In contrast, negative feedback loops are not sensitive against initial values but they can be the source of oscillations, preventing hence the existence of LSSs. In TOYNET we have one negative feedback loop which can potentially generate oscillations, for example, when we set ${x}_{I1}^{0}$ = 1. Then, C cannot be activated via E. Assuming an initial value of 0 for C (the same conclusion would be drawn with 1), D becomes deactivated and thus A actived. Due to the partial LSS of 1 for I1 we get an activation of B and then of C and D which in turn inhibits A leading in the next round to a deactivation of B, C and D and so on. The logical states within this circuit and downstream of it (O1) will thus never reach a steady state. As shown in [21], oscillatory behavior in logical models corresponds to oscillations or a stable equilibrium (lying somehow between the fully activated and fully inactivated level) in the associated continuous model, depending on the chosen parameters. Negative feedback loops can thus impede predictions on the basis of logical steady states, but they also point to network structures whose parametrization will have great impact on the dynamic behavior.

Note that feedback loops do not always prevent predictions on (partial) LSSs as can be seen by the example in Figure Figure9,9, it depends on the given initial values.

Such a logical steady state or "signal flow" analysis (SFA) as presented herein shares similarities with the established method of metabolic flux analysis [53]. In MFA, uptake and excretion rates of cells are measured in order to reconstruct the intracellular flux distribution within a metabolic network. MFA relies on the quasi-steady state assumption, similarly as SFA relies on LSS. However, whereas MFA tries to reconstruct the reaction rates along the edges and nothing can be said on the states of the species, the goal of SFA is to determine the steady states of the nodes (belonging to a given activation scheme) from which then the signal flows along the edges follow. It is noteworthy that the calculability of unknown reaction rates in MFA depends only on the *set *of known rates [54], whereas in SFA the set of given initial states *and their respective values *determine the unique calculability of (partial) LSSs.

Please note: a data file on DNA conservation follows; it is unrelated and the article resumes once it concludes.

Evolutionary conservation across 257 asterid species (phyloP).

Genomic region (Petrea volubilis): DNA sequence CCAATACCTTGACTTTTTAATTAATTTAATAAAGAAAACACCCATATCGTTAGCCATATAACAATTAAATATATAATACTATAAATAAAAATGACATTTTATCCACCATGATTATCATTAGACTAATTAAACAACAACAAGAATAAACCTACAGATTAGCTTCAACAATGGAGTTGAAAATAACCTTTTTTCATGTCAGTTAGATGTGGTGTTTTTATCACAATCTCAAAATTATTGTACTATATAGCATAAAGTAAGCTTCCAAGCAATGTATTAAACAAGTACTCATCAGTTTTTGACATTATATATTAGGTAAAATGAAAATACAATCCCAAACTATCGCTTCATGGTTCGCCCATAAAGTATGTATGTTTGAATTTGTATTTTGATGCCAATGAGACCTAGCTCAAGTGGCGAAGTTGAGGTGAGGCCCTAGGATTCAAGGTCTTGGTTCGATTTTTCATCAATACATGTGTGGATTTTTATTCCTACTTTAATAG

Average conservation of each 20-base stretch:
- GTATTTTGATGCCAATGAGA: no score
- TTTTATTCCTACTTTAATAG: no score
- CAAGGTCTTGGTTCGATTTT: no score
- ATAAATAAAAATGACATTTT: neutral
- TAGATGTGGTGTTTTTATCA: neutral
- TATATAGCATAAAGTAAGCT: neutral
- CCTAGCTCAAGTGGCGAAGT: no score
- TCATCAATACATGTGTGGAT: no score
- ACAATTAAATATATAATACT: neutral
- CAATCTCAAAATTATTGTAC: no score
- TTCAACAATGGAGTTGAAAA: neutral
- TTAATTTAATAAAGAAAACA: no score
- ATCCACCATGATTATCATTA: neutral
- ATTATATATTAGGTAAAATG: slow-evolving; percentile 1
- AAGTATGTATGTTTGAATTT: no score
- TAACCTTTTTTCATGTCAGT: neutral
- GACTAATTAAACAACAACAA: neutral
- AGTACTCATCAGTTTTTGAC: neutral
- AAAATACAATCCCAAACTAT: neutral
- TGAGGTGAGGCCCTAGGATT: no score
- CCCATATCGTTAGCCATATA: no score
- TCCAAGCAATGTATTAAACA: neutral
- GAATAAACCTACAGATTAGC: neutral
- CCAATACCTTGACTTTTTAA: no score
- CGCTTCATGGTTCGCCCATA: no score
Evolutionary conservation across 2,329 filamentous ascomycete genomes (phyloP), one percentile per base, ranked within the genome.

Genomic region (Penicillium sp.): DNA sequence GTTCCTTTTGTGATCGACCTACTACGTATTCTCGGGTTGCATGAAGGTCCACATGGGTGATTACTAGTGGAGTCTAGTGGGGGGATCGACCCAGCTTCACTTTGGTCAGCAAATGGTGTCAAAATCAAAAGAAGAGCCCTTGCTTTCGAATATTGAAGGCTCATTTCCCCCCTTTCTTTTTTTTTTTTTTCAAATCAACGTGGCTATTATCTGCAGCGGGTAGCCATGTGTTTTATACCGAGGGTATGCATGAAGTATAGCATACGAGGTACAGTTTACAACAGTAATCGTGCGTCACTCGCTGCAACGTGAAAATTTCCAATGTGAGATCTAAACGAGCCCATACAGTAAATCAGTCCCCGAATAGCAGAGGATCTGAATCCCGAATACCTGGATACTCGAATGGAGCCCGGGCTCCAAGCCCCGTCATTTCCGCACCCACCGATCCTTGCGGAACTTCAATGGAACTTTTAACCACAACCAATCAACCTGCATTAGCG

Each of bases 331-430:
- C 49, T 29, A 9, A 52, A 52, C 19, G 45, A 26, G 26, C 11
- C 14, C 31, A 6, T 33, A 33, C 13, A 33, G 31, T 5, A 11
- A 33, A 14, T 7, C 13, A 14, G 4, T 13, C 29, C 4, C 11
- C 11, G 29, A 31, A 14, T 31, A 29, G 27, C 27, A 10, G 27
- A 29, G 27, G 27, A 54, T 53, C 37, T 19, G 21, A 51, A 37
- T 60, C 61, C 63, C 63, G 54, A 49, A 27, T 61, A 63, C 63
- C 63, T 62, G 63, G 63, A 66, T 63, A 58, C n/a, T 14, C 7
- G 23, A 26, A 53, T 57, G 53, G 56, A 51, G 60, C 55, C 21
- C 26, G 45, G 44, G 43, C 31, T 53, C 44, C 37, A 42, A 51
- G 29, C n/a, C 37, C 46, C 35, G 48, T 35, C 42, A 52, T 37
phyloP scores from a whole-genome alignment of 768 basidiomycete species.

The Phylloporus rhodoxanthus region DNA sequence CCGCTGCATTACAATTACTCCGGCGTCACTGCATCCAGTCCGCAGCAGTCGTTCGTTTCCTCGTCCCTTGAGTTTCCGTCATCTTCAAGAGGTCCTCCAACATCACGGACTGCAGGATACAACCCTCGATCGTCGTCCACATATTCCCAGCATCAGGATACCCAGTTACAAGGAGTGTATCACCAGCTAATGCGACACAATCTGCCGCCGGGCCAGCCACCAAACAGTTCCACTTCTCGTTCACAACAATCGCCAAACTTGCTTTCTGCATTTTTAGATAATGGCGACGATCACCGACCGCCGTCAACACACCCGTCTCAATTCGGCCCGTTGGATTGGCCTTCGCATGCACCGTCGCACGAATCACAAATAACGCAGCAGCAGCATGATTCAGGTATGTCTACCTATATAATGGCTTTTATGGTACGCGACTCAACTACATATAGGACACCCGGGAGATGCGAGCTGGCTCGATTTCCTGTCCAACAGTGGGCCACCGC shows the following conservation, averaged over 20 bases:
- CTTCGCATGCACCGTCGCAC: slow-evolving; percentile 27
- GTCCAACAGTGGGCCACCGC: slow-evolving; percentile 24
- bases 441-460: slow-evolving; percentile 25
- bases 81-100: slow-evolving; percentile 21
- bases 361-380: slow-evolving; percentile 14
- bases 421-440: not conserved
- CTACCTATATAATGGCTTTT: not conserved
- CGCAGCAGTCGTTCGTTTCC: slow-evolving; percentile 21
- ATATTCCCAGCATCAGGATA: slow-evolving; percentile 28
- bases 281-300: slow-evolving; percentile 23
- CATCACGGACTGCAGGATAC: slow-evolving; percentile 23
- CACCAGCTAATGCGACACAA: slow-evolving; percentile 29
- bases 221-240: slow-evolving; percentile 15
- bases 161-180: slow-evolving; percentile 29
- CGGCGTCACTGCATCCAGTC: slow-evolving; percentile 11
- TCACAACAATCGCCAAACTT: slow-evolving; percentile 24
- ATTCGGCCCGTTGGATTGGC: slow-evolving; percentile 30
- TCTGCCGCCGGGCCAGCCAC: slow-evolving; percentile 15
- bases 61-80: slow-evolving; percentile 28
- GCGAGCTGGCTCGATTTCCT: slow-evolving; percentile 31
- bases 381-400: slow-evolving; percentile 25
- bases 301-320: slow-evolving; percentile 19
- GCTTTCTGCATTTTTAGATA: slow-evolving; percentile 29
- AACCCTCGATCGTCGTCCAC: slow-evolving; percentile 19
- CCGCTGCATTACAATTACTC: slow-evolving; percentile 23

#### Applications of logical steady state analysis

The LSS analysis introduced herein offers a number of applications for studying functional aspects in cellular interaction networks:

##### Input-output behavior

Imposing different patterns of signals in the input layer one may check which species become activated or inhibited in the intermediate and, in particular, in the output layer. This can also be simulated in combination with different initial state values for certain intermediate nodes, albeit this will have an influence on the LSS only in connection with positive feedbacks, as shown above.

##### Mutants and interventions

The changes in signals flows and in the input-output behavior occurring in a manipulated or malfunctioning network can be studied by removing or adding elements or by fixing the states of certain species in the network. In TOYNET, for example, if we want to study the effect of a mutant missing F (or the effect of adding an inhibitor for F) we may remove species F from the network (or, equivalently, fix the state of F to zero) and compute then the partial LSSs again. We will see that, independently of a given pattern in the input layer, G and O1 will be assigned a partial LSS of 0. Removing elements often changes not only the *values*, but also the *determinacy *of partial LSSs.

##### Minimal cut sets (MCSs) and minimal intervention sets (MISs)

The definiton of MCSs and MISs in logical interaction hypergraphs is similar as in interaction graphs: a MCS is a minimal (irreducible) set of species whose removal will prevent a certain response or functionality as defined by an intervention goal. In the more general MISs we permit, additionally to cuts, also the constitutive *activation *of certain compounds. Two examples in TOYNET: removing F is a MCS for repressing an activation of G and O2. Assuming an initial state of zero for the species in the intermediate layer, adding I1 and removing B would be a proper MIS for repressing the activation of O1 and O2. Note that in the interaction graph of TOYNET, this intervention would not suffice to attack all activating paths leading from the input layer to O1 and O2 (path P4 not attacked, Figure Figure5).5). This example underscores again that MCSs and MISs in interaction hypergraphs are usually smaller than those obtained from the underlying interaction graph, simply because more constraints are added by logical combinations. However, the determination of MCSs, and let alone MISs, in logical interaction hypergraphs is combinatorially complicated as in interaction graphs, in particular when negative signs (NOTs) occur. Here, we can only propose a "brute-force" approach where the LSS analysis serves algorithmically as an oracle: we check systematically for each combination of one, two, three ... knocked out (for MISs also of permanently activated) nodes in the network how this affects the (partial) LSSs, possibly in combination with a given scenario of initial states. From the resulting partial LSSs we can decide whether our intervention goal has been achieved or not. To compute only *minimal *cut or intervention sets, further combinations with a cut or intervention set already satisfying our intervention goal have to be avoided. The algorithm can be stopped when a user-given maximum cardinality for the MCSs/MISs has been reached.